After negotiating a number of trade deals with Japan at the last minute under threat of harsh U.S. sanctions, the Clinton administration has suddenly decided to switch tactics.
Administration officials, who spoke on condition of anonymity, said the United States will take the latest contentious dispute, involving a complaint by Eastman Kodak Co., to the World Trade Organization.The decision represents a victory for the Japanese government, which has spent the past year refusing even to sit down with U.S. negotiators to talk about the dispute.
It is also a victory for Kodak's rival Fuji Photo Film Co., which has repeatedly insisted that it will win the case if it is heard by an impartial body like the WTO.
Jay Ziegler, an administration trade spokesman, said the administration was confident in the strength of its case against Japanese trade barriers.
"The real problem for the Japanese will be when their discriminatory practices are rolled out into the light of day. That will create quite an uncomfortable moment for them," he said.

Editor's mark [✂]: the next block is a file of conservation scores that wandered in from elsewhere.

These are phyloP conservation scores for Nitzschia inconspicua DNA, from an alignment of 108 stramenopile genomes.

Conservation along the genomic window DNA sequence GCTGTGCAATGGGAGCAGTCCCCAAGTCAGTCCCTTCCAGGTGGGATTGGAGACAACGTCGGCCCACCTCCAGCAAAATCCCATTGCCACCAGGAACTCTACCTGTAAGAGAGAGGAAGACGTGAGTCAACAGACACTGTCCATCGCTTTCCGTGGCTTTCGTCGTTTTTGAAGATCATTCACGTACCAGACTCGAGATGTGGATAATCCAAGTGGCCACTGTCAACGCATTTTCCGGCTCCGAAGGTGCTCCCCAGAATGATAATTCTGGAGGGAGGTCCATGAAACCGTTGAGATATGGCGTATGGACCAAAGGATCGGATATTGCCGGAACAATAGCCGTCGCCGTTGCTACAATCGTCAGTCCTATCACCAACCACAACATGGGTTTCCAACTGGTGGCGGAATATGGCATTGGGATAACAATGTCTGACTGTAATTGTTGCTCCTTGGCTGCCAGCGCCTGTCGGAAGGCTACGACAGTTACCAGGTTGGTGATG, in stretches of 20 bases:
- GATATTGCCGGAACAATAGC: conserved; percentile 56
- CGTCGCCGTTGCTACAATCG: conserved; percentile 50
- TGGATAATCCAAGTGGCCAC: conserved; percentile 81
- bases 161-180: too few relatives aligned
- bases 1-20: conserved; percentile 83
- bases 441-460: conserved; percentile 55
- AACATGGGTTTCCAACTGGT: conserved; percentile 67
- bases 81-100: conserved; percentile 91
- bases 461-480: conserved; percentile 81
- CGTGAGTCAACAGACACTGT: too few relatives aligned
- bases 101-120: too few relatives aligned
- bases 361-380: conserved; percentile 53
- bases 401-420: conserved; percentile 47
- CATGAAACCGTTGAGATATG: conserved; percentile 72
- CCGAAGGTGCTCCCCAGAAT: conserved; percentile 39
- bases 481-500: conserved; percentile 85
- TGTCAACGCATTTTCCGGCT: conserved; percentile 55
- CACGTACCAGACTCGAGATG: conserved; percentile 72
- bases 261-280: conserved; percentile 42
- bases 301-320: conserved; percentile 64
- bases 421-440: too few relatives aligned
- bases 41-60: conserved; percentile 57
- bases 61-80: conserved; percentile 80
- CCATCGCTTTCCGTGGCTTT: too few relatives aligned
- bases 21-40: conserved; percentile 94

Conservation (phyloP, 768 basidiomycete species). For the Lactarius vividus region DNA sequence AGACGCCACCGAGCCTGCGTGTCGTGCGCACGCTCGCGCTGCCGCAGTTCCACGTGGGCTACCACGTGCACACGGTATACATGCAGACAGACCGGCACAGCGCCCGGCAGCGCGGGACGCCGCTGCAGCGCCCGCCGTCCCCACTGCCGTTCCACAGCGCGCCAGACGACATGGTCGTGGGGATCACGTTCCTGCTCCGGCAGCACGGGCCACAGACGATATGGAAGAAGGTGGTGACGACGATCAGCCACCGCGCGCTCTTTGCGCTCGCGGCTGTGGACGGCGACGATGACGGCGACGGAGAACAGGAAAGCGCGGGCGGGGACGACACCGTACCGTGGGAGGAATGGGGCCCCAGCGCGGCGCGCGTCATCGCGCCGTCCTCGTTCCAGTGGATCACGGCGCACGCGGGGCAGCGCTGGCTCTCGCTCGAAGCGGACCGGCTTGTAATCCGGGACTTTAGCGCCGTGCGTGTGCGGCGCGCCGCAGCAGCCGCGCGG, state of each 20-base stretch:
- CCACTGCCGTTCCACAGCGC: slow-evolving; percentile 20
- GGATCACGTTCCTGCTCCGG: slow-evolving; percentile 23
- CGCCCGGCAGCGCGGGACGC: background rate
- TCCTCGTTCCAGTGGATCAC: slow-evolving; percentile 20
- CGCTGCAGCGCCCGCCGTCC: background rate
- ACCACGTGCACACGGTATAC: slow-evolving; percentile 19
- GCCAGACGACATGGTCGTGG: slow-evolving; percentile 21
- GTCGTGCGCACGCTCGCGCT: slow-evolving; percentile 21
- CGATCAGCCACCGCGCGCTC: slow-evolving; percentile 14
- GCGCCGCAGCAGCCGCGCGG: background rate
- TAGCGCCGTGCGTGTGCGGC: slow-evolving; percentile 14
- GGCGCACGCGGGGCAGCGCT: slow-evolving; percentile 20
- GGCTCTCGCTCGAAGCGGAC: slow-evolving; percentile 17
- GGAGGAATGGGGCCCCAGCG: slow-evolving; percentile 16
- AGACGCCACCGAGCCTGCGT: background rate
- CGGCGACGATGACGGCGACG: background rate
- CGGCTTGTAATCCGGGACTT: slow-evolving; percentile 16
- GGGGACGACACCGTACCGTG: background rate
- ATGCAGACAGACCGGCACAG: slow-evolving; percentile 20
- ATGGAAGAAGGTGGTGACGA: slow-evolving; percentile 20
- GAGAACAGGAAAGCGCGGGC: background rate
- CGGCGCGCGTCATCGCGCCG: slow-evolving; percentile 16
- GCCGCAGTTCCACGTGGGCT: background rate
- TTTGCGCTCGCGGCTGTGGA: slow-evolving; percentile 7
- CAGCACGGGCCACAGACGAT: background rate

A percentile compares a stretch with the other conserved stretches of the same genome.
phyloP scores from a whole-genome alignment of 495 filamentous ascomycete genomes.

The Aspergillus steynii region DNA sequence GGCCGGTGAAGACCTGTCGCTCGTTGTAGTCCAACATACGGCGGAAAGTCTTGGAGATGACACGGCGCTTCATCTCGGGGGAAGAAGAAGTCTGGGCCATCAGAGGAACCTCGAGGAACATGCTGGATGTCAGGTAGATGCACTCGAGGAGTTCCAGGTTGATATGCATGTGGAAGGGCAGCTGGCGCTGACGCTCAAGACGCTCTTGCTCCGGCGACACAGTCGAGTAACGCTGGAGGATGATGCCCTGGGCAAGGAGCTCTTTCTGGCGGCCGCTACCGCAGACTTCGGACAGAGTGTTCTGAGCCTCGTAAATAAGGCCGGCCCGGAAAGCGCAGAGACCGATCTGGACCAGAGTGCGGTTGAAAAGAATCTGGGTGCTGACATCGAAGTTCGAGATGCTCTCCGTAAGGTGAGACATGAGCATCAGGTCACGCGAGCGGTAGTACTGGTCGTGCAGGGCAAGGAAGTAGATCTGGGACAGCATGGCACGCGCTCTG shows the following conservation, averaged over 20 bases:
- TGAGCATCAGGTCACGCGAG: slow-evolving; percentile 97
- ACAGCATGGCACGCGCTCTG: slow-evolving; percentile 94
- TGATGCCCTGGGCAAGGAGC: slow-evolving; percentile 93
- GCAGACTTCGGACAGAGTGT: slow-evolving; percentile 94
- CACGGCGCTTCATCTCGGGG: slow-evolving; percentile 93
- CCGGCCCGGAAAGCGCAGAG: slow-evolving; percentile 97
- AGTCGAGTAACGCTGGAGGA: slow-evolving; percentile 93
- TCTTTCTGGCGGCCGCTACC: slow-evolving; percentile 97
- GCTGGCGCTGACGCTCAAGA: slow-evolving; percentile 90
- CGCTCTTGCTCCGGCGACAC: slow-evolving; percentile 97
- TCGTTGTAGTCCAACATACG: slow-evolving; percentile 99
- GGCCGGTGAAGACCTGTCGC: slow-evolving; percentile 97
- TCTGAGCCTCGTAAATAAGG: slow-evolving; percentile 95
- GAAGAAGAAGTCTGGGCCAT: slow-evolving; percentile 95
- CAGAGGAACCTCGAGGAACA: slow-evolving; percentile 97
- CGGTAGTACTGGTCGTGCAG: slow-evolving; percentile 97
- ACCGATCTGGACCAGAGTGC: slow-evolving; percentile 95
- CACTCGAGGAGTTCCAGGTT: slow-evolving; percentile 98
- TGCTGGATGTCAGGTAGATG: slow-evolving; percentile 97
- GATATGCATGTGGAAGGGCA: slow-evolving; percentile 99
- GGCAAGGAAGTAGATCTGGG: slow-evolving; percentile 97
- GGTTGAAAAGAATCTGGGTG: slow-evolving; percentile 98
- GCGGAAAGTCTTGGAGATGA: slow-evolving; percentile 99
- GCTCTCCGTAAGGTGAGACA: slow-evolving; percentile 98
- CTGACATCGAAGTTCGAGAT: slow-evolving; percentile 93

However, the administration has embarked on a high-stakes gamble that the WTO hearing panel will side with the United States and Kodak.
A ruling that goes against the United States would provide ammunition to critics who had strongly opposed creation of the WTO contending it would allow international bureaucrats to infringe on U.S. sovereignty.
Sen. Bob Dole, President Clinton's presidential opponent, succeeded during congressional debate in 1994 in winning agreement from the administration that it would submit any adverse WTO rulings to a panel of U.S. experts to determine whether American interests were being improperly undermined.
As recently as March, Kodak President George Fisher was arguing that only a few issues in the complex case were suitable to WTO jurisdiction and that the broad thrust of the case should be settled under a portion of U.S. trade law known as Section 301.